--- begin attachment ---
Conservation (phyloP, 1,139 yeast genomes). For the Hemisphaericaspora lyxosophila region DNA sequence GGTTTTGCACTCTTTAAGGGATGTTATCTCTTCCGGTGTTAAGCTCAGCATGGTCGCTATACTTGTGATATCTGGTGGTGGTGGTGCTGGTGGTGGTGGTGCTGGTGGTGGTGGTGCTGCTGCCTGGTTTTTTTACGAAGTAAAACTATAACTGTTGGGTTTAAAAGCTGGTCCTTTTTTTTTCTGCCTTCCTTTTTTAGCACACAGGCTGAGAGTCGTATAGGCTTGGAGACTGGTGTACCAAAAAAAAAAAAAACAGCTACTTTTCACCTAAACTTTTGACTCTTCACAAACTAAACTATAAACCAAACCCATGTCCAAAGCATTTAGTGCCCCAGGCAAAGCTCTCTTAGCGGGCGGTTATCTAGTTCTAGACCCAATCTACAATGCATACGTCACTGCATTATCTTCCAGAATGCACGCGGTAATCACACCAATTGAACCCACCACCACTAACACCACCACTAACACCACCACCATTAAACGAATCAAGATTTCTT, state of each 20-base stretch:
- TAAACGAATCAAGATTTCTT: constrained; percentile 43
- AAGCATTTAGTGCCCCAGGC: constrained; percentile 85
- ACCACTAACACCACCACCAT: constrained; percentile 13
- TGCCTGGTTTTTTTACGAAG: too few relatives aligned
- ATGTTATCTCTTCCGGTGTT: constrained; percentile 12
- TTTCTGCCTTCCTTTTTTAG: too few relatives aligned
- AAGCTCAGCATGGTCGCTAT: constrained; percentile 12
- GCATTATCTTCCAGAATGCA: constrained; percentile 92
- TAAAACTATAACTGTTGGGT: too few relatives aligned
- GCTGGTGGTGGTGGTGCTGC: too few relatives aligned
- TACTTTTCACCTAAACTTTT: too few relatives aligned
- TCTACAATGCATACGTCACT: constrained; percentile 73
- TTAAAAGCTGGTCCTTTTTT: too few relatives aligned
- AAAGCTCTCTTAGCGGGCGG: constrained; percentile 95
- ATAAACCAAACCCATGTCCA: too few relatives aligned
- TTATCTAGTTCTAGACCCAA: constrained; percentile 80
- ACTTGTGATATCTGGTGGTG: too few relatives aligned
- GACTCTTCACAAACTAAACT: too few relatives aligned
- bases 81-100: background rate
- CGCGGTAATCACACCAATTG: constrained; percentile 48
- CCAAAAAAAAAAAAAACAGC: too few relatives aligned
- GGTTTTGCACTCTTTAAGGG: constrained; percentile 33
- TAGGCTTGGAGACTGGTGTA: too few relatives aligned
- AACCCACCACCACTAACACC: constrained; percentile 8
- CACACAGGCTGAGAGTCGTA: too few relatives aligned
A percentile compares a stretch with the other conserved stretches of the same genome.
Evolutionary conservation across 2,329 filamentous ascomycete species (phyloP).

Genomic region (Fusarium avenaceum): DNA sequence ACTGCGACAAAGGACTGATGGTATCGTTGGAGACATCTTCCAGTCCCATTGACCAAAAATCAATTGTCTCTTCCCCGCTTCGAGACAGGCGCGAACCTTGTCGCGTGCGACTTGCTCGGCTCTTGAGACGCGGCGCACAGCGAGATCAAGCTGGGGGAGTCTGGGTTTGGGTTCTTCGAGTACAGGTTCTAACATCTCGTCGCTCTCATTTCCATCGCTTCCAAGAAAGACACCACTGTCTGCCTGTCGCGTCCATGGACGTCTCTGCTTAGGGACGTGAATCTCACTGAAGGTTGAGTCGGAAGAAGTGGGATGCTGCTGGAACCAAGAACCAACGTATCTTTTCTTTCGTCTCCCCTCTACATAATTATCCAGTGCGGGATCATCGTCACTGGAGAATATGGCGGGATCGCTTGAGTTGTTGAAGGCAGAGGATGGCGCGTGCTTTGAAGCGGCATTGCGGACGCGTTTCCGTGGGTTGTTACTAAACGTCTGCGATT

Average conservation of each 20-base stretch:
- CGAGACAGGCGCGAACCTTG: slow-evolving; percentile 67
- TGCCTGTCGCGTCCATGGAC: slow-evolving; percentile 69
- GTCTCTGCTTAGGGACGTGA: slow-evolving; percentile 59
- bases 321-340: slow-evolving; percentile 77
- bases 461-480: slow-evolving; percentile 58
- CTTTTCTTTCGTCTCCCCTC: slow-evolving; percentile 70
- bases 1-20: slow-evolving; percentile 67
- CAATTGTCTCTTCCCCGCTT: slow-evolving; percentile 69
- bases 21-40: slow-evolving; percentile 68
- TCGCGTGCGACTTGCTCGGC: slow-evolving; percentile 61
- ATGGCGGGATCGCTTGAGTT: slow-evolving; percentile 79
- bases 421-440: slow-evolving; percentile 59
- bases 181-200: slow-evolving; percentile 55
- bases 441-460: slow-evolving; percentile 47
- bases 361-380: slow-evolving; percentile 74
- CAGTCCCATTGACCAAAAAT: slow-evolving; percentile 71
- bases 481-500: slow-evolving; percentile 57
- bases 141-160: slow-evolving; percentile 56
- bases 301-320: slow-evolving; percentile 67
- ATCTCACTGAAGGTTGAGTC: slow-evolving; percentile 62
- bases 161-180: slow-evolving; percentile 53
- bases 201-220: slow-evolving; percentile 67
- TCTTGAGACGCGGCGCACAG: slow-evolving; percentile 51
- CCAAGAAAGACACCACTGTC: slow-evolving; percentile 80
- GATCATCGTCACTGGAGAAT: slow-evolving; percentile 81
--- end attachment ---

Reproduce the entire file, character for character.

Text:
Conservation (phyloP, 1,139 yeast genomes). For the Hemisphaericaspora lyxosophila region DNA sequence GGTTTTGCACTCTTTAAGGGATGTTATCTCTTCCGGTGTTAAGCTCAGCATGGTCGCTATACTTGTGATATCTGGTGGTGGTGGTGCTGGTGGTGGTGGTGCTGGTGGTGGTGGTGCTGCTGCCTGGTTTTTTTACGAAGTAAAACTATAACTGTTGGGTTTAAAAGCTGGTCCTTTTTTTTTCTGCCTTCCTTTTTTAGCACACAGGCTGAGAGTCGTATAGGCTTGGAGACTGGTGTACCAAAAAAAAAAAAAACAGCTACTTTTCACCTAAACTTTTGACTCTTCACAAACTAAACTATAAACCAAACCCATGTCCAAAGCATTTAGTGCCCCAGGCAAAGCTCTCTTAGCGGGCGGTTATCTAGTTCTAGACCCAATCTACAATGCATACGTCACTGCATTATCTTCCAGAATGCACGCGGTAATCACACCAATTGAACCCACCACCACTAACACCACCACTAACACCACCACCATTAAACGAATCAAGATTTCTT, state of each 20-base stretch:
- TAAACGAATCAAGATTTCTT: constrained; percentile 43
- AAGCATTTAGTGCCCCAGGC: constrained; percentile 85
- ACCACTAACACCACCACCAT: constrained; percentile 13
- TGCCTGGTTTTTTTACGAAG: too few relatives aligned
- ATGTTATCTCTTCCGGTGTT: constrained; percentile 12
- TTTCTGCCTTCCTTTTTTAG: too few relatives aligned
- AAGCTCAGCATGGTCGCTAT: constrained; percentile 12
- GCATTATCTTCCAGAATGCA: constrained; percentile 92
- TAAAACTATAACTGTTGGGT: too few relatives aligned
- GCTGGTGGTGGTGGTGCTGC: too few relatives aligned
- TACTTTTCACCTAAACTTTT: too few relatives aligned
- TCTACAATGCATACGTCACT: constrained; percentile 73
- TTAAAAGCTGGTCCTTTTTT: too few relatives aligned
- AAAGCTCTCTTAGCGGGCGG: constrained; percentile 95
- ATAAACCAAACCCATGTCCA: too few relatives aligned
- TTATCTAGTTCTAGACCCAA: constrained; percentile 80
- ACTTGTGATATCTGGTGGTG: too few relatives aligned
- GACTCTTCACAAACTAAACT: too few relatives aligned
- bases 81-100: background rate
- CGCGGTAATCACACCAATTG: constrained; percentile 48
- CCAAAAAAAAAAAAAACAGC: too few relatives aligned
- GGTTTTGCACTCTTTAAGGG: constrained; percentile 33
- TAGGCTTGGAGACTGGTGTA: too few relatives aligned
- AACCCACCACCACTAACACC: constrained; percentile 8
- CACACAGGCTGAGAGTCGTA: too few relatives aligned
A percentile compares a stretch with the other conserved stretches of the same genome.
Evolutionary conservation across 2,329 filamentous ascomycete species (phyloP).

Genomic region (Fusarium avenaceum): DNA sequence ACTGCGACAAAGGACTGATGGTATCGTTGGAGACATCTTCCAGTCCCATTGACCAAAAATCAATTGTCTCTTCCCCGCTTCGAGACAGGCGCGAACCTTGTCGCGTGCGACTTGCTCGGCTCTTGAGACGCGGCGCACAGCGAGATCAAGCTGGGGGAGTCTGGGTTTGGGTTCTTCGAGTACAGGTTCTAACATCTCGTCGCTCTCATTTCCATCGCTTCCAAGAAAGACACCACTGTCTGCCTGTCGCGTCCATGGACGTCTCTGCTTAGGGACGTGAATCTCACTGAAGGTTGAGTCGGAAGAAGTGGGATGCTGCTGGAACCAAGAACCAACGTATCTTTTCTTTCGTCTCCCCTCTACATAATTATCCAGTGCGGGATCATCGTCACTGGAGAATATGGCGGGATCGCTTGAGTTGTTGAAGGCAGAGGATGGCGCGTGCTTTGAAGCGGCATTGCGGACGCGTTTCCGTGGGTTGTTACTAAACGTCTGCGATT

Average conservation of each 20-base stretch:
- CGAGACAGGCGCGAACCTTG: slow-evolving; percentile 67
- TGCCTGTCGCGTCCATGGAC: slow-evolving; percentile 69
- GTCTCTGCTTAGGGACGTGA: slow-evolving; percentile 59
- bases 321-340: slow-evolving; percentile 77
- bases 461-480: slow-evolving; percentile 58
- CTTTTCTTTCGTCTCCCCTC: slow-evolving; percentile 70
- bases 1-20: slow-evolving; percentile 67
- CAATTGTCTCTTCCCCGCTT: slow-evolving; percentile 69
- bases 21-40: slow-evolving; percentile 68
- TCGCGTGCGACTTGCTCGGC: slow-evolving; percentile 61
- ATGGCGGGATCGCTTGAGTT: slow-evolving; percentile 79
- bases 421-440: slow-evolving; percentile 59
- bases 181-200: slow-evolving; percentile 55
- bases 441-460: slow-evolving; percentile 47
- bases 361-380: slow-evolving; percentile 74
- CAGTCCCATTGACCAAAAAT: slow-evolving; percentile 71
- bases 481-500: slow-evolving; percentile 57
- bases 141-160: slow-evolving; percentile 56
- bases 301-320: slow-evolving; percentile 67
- ATCTCACTGAAGGTTGAGTC: slow-evolving; percentile 62
- bases 161-180: slow-evolving; percentile 53
- bases 201-220: slow-evolving; percentile 67
- TCTTGAGACGCGGCGCACAG: slow-evolving; percentile 51
- CCAAGAAAGACACCACTGTC: slow-evolving; percentile 80
- GATCATCGTCACTGGAGAAT: slow-evolving; percentile 81